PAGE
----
My far

Originally Published: THURSDAY, JULY 4, 2013

Thriving Through Chaos and Dancing Into Bliss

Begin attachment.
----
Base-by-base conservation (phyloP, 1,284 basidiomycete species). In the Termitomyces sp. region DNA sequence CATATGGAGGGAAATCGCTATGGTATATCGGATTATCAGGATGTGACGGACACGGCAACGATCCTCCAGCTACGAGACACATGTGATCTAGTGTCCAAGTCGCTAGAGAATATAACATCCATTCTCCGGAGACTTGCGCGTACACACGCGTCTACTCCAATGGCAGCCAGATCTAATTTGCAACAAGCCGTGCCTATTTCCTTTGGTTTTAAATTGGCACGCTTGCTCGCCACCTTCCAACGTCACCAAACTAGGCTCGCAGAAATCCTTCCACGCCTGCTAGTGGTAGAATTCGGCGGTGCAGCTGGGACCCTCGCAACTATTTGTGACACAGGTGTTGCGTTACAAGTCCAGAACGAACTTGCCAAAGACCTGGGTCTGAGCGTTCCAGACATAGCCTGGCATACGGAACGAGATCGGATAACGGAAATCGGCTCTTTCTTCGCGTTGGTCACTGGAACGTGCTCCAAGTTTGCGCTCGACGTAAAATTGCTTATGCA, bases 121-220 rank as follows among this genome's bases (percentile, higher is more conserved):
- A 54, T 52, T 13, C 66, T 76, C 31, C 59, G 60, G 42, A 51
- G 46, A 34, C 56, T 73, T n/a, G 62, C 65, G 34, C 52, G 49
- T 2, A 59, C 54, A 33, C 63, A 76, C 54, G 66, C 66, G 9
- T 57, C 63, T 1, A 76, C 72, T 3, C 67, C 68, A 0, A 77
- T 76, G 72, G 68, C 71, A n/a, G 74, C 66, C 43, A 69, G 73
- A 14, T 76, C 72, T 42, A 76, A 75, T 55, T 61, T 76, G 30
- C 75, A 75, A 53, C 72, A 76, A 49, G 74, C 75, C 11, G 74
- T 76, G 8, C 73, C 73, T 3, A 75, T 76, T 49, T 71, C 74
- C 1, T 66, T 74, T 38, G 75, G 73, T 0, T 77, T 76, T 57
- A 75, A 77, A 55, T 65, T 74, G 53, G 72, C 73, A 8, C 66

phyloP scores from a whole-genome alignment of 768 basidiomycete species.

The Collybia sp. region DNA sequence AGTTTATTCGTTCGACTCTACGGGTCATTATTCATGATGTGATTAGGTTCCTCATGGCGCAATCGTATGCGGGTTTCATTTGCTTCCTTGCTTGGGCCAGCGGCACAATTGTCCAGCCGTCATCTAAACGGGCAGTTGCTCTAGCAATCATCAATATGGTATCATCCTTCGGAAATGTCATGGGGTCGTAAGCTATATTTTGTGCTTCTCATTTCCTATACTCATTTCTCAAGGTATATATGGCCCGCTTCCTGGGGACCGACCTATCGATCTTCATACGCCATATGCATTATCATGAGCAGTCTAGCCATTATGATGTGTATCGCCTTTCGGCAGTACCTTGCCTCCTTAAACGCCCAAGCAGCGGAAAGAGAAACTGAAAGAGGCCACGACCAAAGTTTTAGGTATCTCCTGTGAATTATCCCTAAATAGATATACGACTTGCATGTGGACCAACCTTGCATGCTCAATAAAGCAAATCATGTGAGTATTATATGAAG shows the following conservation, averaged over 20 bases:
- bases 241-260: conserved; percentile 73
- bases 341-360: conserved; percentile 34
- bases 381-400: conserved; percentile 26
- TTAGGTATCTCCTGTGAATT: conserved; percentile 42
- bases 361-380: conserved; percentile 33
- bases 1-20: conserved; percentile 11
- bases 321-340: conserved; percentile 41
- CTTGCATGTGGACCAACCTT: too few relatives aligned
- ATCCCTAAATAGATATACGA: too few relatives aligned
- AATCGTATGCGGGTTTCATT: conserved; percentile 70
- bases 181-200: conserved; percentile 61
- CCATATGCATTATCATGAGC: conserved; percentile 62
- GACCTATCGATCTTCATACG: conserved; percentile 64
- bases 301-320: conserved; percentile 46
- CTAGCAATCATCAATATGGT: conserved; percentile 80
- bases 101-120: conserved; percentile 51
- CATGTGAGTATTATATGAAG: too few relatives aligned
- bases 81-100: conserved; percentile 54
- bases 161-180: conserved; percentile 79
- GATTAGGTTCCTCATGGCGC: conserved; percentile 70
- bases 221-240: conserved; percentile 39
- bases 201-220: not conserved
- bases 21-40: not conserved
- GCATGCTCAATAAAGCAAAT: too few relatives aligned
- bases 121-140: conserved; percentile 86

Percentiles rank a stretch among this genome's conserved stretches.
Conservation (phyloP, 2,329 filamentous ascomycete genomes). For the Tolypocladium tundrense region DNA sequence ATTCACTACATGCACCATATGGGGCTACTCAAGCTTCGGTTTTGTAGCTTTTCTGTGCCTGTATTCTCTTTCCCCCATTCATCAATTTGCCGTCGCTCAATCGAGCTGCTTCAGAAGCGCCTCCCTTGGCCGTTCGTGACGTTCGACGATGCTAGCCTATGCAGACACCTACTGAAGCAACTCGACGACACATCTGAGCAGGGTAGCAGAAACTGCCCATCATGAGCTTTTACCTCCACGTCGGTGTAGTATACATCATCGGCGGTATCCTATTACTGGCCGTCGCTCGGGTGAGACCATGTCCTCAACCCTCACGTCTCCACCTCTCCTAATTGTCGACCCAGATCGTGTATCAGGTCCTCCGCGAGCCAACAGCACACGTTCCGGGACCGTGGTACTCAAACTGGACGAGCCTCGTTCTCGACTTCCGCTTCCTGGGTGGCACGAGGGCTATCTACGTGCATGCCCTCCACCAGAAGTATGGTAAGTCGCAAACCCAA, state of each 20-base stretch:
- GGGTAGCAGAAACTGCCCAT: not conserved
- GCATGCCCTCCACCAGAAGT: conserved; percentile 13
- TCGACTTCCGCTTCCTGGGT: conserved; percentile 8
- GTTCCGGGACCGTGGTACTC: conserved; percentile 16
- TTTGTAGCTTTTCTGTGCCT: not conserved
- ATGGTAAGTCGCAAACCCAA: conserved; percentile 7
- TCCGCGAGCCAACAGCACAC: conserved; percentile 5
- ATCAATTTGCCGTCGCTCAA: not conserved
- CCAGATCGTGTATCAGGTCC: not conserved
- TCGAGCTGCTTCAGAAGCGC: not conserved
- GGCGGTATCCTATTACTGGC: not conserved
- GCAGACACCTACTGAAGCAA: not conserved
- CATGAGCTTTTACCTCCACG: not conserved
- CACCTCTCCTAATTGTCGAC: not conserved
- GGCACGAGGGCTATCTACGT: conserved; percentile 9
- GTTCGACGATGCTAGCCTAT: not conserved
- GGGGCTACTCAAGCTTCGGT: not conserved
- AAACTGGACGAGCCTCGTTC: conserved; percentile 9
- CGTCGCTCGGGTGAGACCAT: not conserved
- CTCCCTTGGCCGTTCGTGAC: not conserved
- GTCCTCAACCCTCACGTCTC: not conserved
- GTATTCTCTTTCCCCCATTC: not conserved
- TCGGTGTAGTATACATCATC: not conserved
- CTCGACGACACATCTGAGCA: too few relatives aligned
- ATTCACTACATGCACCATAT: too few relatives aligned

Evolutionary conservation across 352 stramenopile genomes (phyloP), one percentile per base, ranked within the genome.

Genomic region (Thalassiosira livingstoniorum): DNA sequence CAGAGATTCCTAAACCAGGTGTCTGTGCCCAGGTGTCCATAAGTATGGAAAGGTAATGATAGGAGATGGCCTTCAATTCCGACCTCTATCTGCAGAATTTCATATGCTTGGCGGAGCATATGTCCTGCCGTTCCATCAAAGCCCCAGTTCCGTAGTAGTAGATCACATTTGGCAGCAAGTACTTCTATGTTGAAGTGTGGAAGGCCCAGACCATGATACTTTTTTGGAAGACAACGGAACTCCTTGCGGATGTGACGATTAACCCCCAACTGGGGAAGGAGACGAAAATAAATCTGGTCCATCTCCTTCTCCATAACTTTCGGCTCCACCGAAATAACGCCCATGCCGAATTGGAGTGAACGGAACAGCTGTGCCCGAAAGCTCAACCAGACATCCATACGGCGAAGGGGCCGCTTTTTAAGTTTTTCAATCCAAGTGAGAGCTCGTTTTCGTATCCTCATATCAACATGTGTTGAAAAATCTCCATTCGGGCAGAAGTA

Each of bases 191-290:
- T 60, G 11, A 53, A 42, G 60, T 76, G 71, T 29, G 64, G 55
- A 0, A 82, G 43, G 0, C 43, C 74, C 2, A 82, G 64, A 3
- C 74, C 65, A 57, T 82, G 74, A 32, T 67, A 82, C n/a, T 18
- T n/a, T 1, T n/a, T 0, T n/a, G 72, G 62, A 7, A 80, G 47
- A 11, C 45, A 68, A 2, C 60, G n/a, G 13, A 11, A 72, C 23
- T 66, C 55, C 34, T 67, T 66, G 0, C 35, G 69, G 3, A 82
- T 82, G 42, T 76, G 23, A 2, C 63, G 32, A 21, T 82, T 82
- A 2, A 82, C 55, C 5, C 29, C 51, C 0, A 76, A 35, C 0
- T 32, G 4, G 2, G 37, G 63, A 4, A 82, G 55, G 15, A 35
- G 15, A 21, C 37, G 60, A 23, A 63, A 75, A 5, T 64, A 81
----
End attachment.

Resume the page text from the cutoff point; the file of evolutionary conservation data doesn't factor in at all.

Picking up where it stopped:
In May of this year I spent two weekends working as guest speaker, culinary nutrition expert, and yoga teacher with the Elementary Teachers Federation of Ontario, as part of their "wellness weekend" events for staff. The theme of these getaways was focused on how to achieve and maintain life balance even during the hairiest of times. I was honoured to be able to not only host one of my raw food culinary workshops and lead some vinyasa yoga classes with the groups, but I was also selected to speak for two hours about my life. The title assigned to my "talk" was Thriving Through Chaos and Dancing Into Bliss, a title that so well describes what I have lived the last few years, and where I am heading now. Having left a twelve year career in television production just over sixth months ago after a series of life altering events, I am thrilled to be able to share my experiences and hopefully inspire more loving kindness in people I reach, and perhaps help instigate even a tiny shift in people's perceptions and reactions to stress in life. Whenever I meet new people, they always seem curious about why and how I got to where I am today; what happened in my world to motivate such massive shifts in my life's direction. So today I want to share the Cole's Notes version of my journey. So, lets start at the beginning. Bulimia. In my teens, as early as fourteen, I was spending a lot of time with the older, cool kids in school, and had taken up smoking, drinking and drugs. I was drunk every weekend, and often skipped class to get high or sneak a few beers before study hall. I wrote exams high on acid and was smoking a pack of cigarettes a day by fifteen. I felt great pressure to fit in in every way, and had my first experience with binging and purging in grade ten. That initial euphoric moment in the bathroom at my girlfriend's house led to an abusive relationship with food that I have now spent more time with, than without in my life. I got things together enough by the end of secondary school to be able to head off to college and train for a career in media, a course that I excelled in and helped land me my first job in Toronto with Global TV at age twenty. I spent much of the following decade bouncing around in the biz, working various jobs directing and producing at every major network in the city, never satisfied, never really content, always in search of the next promotion that would make me enough money to land me the bigger flat, allow me more travel, grant me the freedom to be happy. All the while I numbed myself with too much booze, most nights not recalling crawling into bed; whether solo or with a strange unnamed man I met while leaving the bar that night. And I was racking up massive debts at the grocery store with my ongoing bulimic binges to support my eating disorder during the day, and my alcohol binges at night. And then in 2009 I met the man that would eventually (well, right away actually) sweep me off my feet. He was older. Wiser. More aware. Within three months we were living together, planning our future. We decided that if we were to meld our worlds together via the act of marriage, then I needed to clean the slate. We did not want to bring my accumulating debts into our union, and so we made the decision, together, that I would file for bankruptcy. And on December 3rd of 2009 I did just that. At this point in time I was in another job transition, having just quit my post as director with one of the city's top morning news shows in favour of a less stressful nine to five gig with a satellite TV provider. Things were looking up. Then, in February 2010, everything changed. I received an email from my mother explaining that she and my father had been to the doctor several times, and that what we thought was just a hearing problem affecting dad as he moved into his sixties, was in fact something much more serious. FTD. Or, frontotemporal dementia. Dad's brain with failing him, degenerating slowly, and eventually, that new label, that four letter acronym, was going to prematurely take his life. In my panic (manic?), I quit my new job, unable to control the overwhelming feelings of anxiety and terror I felt every day after that. My man, witnessing my downward spiral, decided we should rent a car and travel down to Florida where my parents vacationed every March, and spend what might be one of the last they could have there, with them. At this point my dad had lost much of his ability to speak, and it was clear the FTD was robbing him of many of his skills as an eloquent, mannered man. As we dealt with these changes, my man, the fixer that he was, also decided we needed to even further distract from this new reality of my father's fate, and so two days after we arrived home from the south, we were on a plane to Costa Rica. A trip that ended up being our "promise trip", a trip where he committed to one day proposing to me. April 2010. Our next trip as a couple brought us to NYC. The romantic trip to end all romantic trips. We did it all; Tiffany's, dress shopping, fancy dinners out, Central Park carriage rides, and champagne at the boathouse that ended up in an engagement ring on my finger. Bliss. Over the next few months, I realized I needed to venture back into real life, and eventually found a job running admin for a vegetarian restaurant chain as we began planning our nuptial celebration. We decided to put a rush on things, to guarantee that my father would be able to walk me down the aisle. But the stress of coordinating a venue, choosing a guest list (it grew from 27 to 75 all to quickly), deciding on a menu and seating charts, and designing invitations, eventually did us in. It was on a sunny July weekend during a trip to wine country that we called it all off. After an explosive argument (that I think started out as a simple disagreement, and eventually turned into the inherent issue of our age difference), we went our separate ways, police involved and everything. What transpired over the following months was a lot of heartbreak, self-destruction, and the eventual disintegration of our co-dependent, obsessive and addictive